Julian Assange's future just got a little less certain.
On Thursday, CNN reported — citing "officials familiar with the matter" — that U.S. authorities have prepared charges to seek the arrest of the WikiLeaks founder.
The charges, and the full status of the case, are currently unclear, but the news doesn't sound promising for Assange.
A Justice Department investigation into Assange and WikiLeaks dates back several years, to at least 2010, when the site published diplomatic cables and military documents obtained by Chelsea Manning.
Under Obama, the Justice Department did not charge WikiLeaks, on the basis that it would be akin to prosecuting a news organization for publishing classified information. It also wrestled with interpretations of the First Amendment and the fact that other newspapers including the New York Times published material.
In Trump's department, however, the case — which was never formally closed — has been reexamined. A memo drafted by prosecutors includes possible charges of conspiracy, theft of government property, and violating the Espionage Act, the Washington Post reports. Attorney General Jeff Sessions also said Thursday that Assange's arrest was a "priority."
WikiLeaks responded to the news in a tweet, asking supporters to contribute financially to his defense.
— WikiLeaks (@wikileaks) April 20, 2017
It's unclear if prosecutors are looking at WikiLeaks' role in publishing DNC emails or those of Clinton campaign chairman John Podesta, both of which are believed to have been hacked by the Russian government.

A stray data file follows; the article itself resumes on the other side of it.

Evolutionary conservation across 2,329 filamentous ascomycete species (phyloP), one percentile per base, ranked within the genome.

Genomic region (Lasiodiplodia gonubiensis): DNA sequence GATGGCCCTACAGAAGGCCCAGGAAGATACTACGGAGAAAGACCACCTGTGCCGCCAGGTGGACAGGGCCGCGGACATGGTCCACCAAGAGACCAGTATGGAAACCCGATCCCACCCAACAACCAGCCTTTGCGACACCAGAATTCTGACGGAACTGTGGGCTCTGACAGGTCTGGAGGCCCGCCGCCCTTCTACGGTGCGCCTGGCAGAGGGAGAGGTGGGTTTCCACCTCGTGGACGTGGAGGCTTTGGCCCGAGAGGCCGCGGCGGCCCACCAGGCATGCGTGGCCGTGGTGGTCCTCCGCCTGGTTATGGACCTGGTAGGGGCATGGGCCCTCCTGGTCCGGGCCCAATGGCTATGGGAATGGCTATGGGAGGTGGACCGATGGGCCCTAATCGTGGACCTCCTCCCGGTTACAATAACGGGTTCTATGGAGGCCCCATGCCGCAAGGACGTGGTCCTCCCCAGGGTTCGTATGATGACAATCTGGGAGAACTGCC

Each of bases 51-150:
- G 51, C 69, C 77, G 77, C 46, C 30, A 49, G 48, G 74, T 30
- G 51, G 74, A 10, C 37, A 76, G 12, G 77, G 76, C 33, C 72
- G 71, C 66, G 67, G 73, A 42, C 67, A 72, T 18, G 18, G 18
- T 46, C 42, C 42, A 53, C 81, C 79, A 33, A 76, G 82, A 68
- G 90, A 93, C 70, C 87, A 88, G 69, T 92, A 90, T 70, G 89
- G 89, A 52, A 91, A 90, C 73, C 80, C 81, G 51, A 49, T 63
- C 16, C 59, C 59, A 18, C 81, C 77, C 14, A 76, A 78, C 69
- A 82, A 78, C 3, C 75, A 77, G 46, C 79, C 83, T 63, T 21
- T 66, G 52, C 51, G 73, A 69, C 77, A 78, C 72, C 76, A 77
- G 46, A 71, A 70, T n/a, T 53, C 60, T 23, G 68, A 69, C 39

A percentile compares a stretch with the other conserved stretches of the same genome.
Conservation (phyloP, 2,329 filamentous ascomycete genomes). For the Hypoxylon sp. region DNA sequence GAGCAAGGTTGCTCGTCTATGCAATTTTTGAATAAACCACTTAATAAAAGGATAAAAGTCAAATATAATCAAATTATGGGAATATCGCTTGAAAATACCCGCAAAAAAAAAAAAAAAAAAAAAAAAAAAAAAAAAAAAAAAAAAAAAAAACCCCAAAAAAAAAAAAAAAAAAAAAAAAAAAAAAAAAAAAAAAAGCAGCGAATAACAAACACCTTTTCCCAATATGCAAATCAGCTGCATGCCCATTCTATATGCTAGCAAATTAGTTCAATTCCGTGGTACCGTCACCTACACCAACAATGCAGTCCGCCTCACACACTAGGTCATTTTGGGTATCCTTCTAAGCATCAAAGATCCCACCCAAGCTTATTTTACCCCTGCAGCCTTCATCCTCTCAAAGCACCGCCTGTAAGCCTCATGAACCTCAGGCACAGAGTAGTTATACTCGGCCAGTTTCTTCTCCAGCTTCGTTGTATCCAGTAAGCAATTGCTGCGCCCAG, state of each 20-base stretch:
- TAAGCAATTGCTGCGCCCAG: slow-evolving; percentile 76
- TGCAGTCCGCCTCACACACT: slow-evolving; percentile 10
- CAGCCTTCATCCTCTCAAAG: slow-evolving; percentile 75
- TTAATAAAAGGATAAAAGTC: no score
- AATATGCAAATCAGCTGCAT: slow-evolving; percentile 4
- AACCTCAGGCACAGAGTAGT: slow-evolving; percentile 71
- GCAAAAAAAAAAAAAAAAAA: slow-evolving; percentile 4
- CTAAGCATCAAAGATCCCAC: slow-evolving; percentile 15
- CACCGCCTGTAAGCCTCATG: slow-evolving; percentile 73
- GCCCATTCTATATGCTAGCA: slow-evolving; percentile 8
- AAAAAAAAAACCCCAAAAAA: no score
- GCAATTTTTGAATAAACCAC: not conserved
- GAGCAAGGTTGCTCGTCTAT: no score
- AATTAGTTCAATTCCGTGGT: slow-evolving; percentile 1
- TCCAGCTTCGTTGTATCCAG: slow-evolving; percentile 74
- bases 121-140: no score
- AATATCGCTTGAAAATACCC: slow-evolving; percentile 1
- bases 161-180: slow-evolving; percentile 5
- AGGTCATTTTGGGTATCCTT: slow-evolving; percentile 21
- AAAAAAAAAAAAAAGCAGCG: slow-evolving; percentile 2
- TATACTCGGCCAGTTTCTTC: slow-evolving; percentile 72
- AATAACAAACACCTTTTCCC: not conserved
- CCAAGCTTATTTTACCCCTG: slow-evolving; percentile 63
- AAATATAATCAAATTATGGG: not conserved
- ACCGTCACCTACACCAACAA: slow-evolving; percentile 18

In January, Obama cleared the way for Chelsea Manning's release from prison — due to be effective May 17, 2017. The news came just a few days after WikiLeaks promised that Assange would agree to U.S. extradition if such clemency was granted. That tweet, which Assange might now be regretting, is still up. However, Assange — who's still living at the Ecuadorian embassy in London with his cat — quickly backpedalled from the claims.
If Obama grants Manning clemency Assange will agree to US extradition despite clear unconstitutionality of DoJ case https://t.co/MZU30SlfGK
— WikiLeaks (@wikileaks) January 12, 2017
More recently, WikiLeaks unleashed a new document dump aimed at exposing the CIA's hacking techniques. It claimed the CIA could access encrypted messages on WhatsApp and Signal and even hack into your car (but not your microwave).
Last week, CIA director Mike Pompeo said that WikiLeaks "directed Chelsea Manning to intercept specific secret information, and it overwhelmingly focuses on the United States." He called it a "non-state hostile intelligence service."